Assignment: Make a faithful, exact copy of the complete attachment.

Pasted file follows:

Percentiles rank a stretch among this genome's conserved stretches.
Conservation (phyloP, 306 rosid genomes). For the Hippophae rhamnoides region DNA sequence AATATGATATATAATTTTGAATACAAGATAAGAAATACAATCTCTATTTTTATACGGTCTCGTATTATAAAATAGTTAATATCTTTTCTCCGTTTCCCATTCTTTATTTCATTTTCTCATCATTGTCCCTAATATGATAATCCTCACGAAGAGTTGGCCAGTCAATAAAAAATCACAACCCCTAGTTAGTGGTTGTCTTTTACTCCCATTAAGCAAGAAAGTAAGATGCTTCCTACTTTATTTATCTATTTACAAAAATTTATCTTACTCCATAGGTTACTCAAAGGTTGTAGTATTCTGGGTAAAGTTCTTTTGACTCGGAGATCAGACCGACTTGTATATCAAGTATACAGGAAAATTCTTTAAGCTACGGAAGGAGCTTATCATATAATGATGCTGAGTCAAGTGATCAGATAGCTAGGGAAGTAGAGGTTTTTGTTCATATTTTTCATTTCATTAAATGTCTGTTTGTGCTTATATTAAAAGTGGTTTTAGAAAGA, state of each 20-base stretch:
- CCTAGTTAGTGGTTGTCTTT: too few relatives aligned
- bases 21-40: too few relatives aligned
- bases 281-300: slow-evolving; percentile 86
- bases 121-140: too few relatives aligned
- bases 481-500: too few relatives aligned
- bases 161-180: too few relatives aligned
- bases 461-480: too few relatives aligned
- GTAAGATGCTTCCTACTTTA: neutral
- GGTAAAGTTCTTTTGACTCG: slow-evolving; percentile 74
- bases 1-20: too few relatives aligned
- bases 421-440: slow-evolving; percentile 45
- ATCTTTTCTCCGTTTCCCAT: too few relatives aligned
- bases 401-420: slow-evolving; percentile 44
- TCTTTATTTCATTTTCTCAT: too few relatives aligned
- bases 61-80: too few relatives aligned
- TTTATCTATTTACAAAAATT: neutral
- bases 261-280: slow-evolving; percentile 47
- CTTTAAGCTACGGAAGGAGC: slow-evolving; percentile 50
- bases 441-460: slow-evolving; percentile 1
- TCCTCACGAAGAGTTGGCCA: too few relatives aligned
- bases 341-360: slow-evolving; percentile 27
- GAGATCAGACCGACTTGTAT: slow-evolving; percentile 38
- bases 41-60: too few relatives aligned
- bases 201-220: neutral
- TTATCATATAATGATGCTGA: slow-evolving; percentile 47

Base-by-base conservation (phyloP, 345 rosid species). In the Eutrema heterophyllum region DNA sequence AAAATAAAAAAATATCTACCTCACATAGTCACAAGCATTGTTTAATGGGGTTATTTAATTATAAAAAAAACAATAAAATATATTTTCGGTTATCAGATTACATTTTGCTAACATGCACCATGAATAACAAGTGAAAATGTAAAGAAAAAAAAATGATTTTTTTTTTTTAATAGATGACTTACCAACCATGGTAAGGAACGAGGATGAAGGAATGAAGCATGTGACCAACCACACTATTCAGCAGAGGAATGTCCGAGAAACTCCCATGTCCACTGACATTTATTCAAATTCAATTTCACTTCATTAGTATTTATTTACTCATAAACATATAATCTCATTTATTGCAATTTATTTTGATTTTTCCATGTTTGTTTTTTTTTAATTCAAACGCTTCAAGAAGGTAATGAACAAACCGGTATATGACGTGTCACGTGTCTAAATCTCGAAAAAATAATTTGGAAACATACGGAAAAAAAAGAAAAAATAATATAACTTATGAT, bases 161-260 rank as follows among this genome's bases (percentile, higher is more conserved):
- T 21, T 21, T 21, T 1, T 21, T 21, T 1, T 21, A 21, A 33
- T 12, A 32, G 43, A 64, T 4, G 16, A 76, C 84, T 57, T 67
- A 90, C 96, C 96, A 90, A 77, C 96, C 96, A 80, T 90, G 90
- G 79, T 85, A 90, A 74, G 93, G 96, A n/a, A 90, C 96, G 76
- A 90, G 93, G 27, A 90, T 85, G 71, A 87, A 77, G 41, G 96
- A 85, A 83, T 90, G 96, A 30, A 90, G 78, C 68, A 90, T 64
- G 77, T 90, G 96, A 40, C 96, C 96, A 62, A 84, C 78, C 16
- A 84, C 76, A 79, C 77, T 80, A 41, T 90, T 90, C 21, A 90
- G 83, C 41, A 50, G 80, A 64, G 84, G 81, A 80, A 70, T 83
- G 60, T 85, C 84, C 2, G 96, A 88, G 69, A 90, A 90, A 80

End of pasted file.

Percentiles rank a stretch among this genome's conserved stretches.
Conservation (phyloP, 306 rosid genomes). For the Hippophae rhamnoides region DNA sequence AATATGATATATAATTTTGAATACAAGATAAGAAATACAATCTCTATTTTTATACGGTCTCGTATTATAAAATAGTTAATATCTTTTCTCCGTTTCCCATTCTTTATTTCATTTTCTCATCATTGTCCCTAATATGATAATCCTCACGAAGAGTTGGCCAGTCAATAAAAAATCACAACCCCTAGTTAGTGGTTGTCTTTTACTCCCATTAAGCAAGAAAGTAAGATGCTTCCTACTTTATTTATCTATTTACAAAAATTTATCTTACTCCATAGGTTACTCAAAGGTTGTAGTATTCTGGGTAAAGTTCTTTTGACTCGGAGATCAGACCGACTTGTATATCAAGTATACAGGAAAATTCTTTAAGCTACGGAAGGAGCTTATCATATAATGATGCTGAGTCAAGTGATCAGATAGCTAGGGAAGTAGAGGTTTTTGTTCATATTTTTCATTTCATTAAATGTCTGTTTGTGCTTATATTAAAAGTGGTTTTAGAAAGA, state of each 20-base stretch:
- CCTAGTTAGTGGTTGTCTTT: too few relatives aligned
- bases 21-40: too few relatives aligned
- bases 281-300: slow-evolving; percentile 86
- bases 121-140: too few relatives aligned
- bases 481-500: too few relatives aligned
- bases 161-180: too few relatives aligned
- bases 461-480: too few relatives aligned
- GTAAGATGCTTCCTACTTTA: neutral
- GGTAAAGTTCTTTTGACTCG: slow-evolving; percentile 74
- bases 1-20: too few relatives aligned
- bases 421-440: slow-evolving; percentile 45
- ATCTTTTCTCCGTTTCCCAT: too few relatives aligned
- bases 401-420: slow-evolving; percentile 44
- TCTTTATTTCATTTTCTCAT: too few relatives aligned
- bases 61-80: too few relatives aligned
- TTTATCTATTTACAAAAATT: neutral
- bases 261-280: slow-evolving; percentile 47
- CTTTAAGCTACGGAAGGAGC: slow-evolving; percentile 50
- bases 441-460: slow-evolving; percentile 1
- TCCTCACGAAGAGTTGGCCA: too few relatives aligned
- bases 341-360: slow-evolving; percentile 27
- GAGATCAGACCGACTTGTAT: slow-evolving; percentile 38
- bases 41-60: too few relatives aligned
- bases 201-220: neutral
- TTATCATATAATGATGCTGA: slow-evolving; percentile 47

Base-by-base conservation (phyloP, 345 rosid species). In the Eutrema heterophyllum region DNA sequence AAAATAAAAAAATATCTACCTCACATAGTCACAAGCATTGTTTAATGGGGTTATTTAATTATAAAAAAAACAATAAAATATATTTTCGGTTATCAGATTACATTTTGCTAACATGCACCATGAATAACAAGTGAAAATGTAAAGAAAAAAAAATGATTTTTTTTTTTTAATAGATGACTTACCAACCATGGTAAGGAACGAGGATGAAGGAATGAAGCATGTGACCAACCACACTATTCAGCAGAGGAATGTCCGAGAAACTCCCATGTCCACTGACATTTATTCAAATTCAATTTCACTTCATTAGTATTTATTTACTCATAAACATATAATCTCATTTATTGCAATTTATTTTGATTTTTCCATGTTTGTTTTTTTTTAATTCAAACGCTTCAAGAAGGTAATGAACAAACCGGTATATGACGTGTCACGTGTCTAAATCTCGAAAAAATAATTTGGAAACATACGGAAAAAAAAGAAAAAATAATATAACTTATGAT, bases 161-260 rank as follows among this genome's bases (percentile, higher is more conserved):
- T 21, T 21, T 21, T 1, T 21, T 21, T 1, T 21, A 21, A 33
- T 12, A 32, G 43, A 64, T 4, G 16, A 76, C 84, T 57, T 67
- A 90, C 96, C 96, A 90, A 77, C 96, C 96, A 80, T 90, G 90
- G 79, T 85, A 90, A 74, G 93, G 96, A n/a, A 90, C 96, G 76
- A 90, G 93, G 27, A 90, T 85, G 71, A 87, A 77, G 41, G 96
- A 85, A 83, T 90, G 96, A 30, A 90, G 78, C 68, A 90, T 64
- G 77, T 90, G 96, A 40, C 96, C 96, A 62, A 84, C 78, C 16
- A 84, C 76, A 79, C 77, T 80, A 41, T 90, T 90, C 21, A 90
- G 83, C 41, A 50, G 80, A 64, G 84, G 81, A 80, A 70, T 83
- G 60, T 85, C 84, C 2, G 96, A 88, G 69, A 90, A 90, A 80